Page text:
Critical to the CBT’s mission is its interpretive strategy—a guide for how to tell the story of the region’s abundant biodiversity. Professional interpreter Ted Eubanks of Fermata Inc, worked with the SCSCB over the past year to craft this strategy that has now been made available to the public in a document called The Caribbean Birding Trail – An Interpretive Plan for Seven Key Biodiversity Areas in Grenada, Dominican Republic and Jamaica.
For Jamaica, the SCSCB focused on Cockpit Country and Portland Bight Protected Area (PBPA). The PBPA is another area largely unknown to the international – and perhaps local – population. It is the largest protected area in Jamaica and comprises 1,880 square kilometers of dense forests, vibrant wetlands, colorful coral reefs, lush seagrass beds, offshore cays, and human communities that depend on them. The natural and cultural treasures of both Cockpit Country and the PBPA are currently threatened by development schemes. Perhaps the reason is that the story of their value has yet to be told.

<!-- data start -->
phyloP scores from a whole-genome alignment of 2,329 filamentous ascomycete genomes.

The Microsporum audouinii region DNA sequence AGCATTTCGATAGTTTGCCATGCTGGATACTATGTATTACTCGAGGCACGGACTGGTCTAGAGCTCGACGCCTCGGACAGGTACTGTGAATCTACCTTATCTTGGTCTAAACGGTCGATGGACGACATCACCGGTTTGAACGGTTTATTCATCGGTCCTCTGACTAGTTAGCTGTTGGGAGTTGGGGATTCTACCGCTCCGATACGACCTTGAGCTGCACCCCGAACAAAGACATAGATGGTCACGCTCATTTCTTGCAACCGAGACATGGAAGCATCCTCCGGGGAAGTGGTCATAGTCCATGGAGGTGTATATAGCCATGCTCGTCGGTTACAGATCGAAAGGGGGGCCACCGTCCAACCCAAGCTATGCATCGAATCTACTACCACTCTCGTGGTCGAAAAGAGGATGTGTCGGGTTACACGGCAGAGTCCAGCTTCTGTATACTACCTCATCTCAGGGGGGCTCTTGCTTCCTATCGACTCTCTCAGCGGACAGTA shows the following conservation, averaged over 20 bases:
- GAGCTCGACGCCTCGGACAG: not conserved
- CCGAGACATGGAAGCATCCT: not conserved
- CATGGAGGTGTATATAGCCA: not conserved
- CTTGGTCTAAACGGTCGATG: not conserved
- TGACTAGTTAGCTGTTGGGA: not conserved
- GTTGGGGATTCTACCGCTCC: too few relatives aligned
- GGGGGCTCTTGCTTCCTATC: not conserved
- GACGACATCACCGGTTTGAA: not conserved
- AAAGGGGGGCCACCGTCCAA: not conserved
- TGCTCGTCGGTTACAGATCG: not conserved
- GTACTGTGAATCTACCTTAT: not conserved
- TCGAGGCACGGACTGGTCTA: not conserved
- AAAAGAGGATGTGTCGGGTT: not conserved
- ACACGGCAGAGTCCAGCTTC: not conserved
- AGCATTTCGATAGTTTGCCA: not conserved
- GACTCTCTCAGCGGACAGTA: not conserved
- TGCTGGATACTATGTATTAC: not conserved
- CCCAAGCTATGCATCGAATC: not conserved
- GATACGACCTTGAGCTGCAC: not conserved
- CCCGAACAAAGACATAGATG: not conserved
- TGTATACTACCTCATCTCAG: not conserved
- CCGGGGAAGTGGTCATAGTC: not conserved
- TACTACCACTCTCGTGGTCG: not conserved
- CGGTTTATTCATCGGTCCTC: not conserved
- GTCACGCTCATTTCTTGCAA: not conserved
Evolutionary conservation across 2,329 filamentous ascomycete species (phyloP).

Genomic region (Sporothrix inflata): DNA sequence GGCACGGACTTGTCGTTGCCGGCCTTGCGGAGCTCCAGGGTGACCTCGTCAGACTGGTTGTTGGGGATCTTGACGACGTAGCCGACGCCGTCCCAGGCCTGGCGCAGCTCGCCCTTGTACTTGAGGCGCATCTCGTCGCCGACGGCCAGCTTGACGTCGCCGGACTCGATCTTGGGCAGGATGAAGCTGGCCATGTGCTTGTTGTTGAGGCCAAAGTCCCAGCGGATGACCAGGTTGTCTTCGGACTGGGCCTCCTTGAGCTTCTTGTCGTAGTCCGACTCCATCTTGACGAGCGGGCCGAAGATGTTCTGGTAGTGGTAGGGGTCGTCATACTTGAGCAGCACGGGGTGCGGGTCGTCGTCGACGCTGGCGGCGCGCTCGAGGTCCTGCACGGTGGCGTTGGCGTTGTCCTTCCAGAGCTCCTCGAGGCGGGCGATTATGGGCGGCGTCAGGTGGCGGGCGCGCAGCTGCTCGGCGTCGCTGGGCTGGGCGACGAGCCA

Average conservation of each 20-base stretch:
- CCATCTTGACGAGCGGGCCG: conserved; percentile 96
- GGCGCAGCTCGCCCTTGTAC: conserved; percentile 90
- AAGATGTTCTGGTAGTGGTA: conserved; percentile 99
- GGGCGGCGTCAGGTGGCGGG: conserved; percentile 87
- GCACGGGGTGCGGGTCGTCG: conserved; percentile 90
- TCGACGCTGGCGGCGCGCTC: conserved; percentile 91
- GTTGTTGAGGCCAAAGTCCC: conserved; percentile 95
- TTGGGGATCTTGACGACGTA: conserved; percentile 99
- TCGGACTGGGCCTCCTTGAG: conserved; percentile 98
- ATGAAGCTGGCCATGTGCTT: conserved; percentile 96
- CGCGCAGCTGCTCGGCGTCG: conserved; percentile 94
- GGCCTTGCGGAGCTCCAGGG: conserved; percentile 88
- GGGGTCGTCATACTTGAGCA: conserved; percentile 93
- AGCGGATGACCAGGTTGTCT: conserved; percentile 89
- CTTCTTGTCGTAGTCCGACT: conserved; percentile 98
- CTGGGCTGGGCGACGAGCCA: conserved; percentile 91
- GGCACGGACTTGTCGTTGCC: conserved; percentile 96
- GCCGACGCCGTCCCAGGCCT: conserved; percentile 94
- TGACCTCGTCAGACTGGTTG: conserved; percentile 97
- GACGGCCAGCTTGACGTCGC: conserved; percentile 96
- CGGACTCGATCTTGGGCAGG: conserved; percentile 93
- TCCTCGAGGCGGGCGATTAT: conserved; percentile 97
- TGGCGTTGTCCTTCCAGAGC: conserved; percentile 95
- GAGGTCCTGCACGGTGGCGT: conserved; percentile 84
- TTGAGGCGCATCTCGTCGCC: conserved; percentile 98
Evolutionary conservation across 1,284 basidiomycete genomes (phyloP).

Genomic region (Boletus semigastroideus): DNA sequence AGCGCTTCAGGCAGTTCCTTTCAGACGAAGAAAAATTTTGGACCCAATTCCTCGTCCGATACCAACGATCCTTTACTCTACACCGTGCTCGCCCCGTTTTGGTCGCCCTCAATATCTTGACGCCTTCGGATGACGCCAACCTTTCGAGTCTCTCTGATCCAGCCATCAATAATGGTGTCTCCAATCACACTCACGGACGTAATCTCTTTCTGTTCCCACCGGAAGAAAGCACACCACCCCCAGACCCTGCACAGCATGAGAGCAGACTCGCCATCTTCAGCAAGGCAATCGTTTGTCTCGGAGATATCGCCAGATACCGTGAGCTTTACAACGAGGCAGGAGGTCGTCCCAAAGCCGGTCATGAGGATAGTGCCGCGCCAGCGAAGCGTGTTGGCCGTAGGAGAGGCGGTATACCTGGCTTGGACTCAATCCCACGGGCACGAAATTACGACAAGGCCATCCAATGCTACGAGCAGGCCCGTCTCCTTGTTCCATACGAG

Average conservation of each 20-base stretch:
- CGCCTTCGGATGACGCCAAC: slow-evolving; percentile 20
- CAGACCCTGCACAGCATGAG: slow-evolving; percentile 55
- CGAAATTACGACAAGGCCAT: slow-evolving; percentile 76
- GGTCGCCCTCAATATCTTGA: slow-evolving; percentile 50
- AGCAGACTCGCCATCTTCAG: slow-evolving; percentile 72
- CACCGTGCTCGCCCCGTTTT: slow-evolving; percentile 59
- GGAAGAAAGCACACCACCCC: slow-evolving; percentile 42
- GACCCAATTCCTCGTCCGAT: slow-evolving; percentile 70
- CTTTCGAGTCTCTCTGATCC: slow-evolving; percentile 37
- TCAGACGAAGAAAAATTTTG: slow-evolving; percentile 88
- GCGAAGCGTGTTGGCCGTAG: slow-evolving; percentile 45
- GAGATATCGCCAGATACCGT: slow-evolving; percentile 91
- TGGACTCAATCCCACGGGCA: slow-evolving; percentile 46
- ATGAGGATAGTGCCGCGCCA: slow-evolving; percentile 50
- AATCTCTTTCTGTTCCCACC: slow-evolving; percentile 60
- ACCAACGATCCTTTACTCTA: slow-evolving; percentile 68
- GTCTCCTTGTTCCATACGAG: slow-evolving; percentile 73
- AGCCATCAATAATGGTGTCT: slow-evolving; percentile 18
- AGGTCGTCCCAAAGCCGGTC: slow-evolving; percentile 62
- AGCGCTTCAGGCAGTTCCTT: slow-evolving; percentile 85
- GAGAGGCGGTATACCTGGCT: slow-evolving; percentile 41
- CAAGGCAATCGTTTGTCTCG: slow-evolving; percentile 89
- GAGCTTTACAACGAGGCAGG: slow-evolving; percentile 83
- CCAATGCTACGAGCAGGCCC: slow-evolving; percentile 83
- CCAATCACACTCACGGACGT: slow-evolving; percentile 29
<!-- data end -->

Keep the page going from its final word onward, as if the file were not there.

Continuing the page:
The Caribbean Birding Trail Interpretive Plan contains much more than just the interpretive strategy. It also contains an in-depth tourism market analysis of the Caribbean tourism industry, comprehensive Resource Assessments of each Key Biodiversity Area, and recommendations for building capacity and promoting the sites.
Local partners that reviewed the plan are very enthusiastic about being part of the CBT and having this new tool. The next step will be to implement certain recommendations made within the plan for Cockpit Country and the PBPA—actions that will build the capacity of the local communities to raise awareness about the unique ecosystems in which they live and to be able to share this with those fortunate enough to visit these spectacular sites.
The Interpretive Plan can be downloaded from the CBT website at the following link: www.caribbeanbirdingtrail.org/interpretation/. For more information about how to visit these areas, please visit www.caribbeanbirdingtrail.org and look under Sites.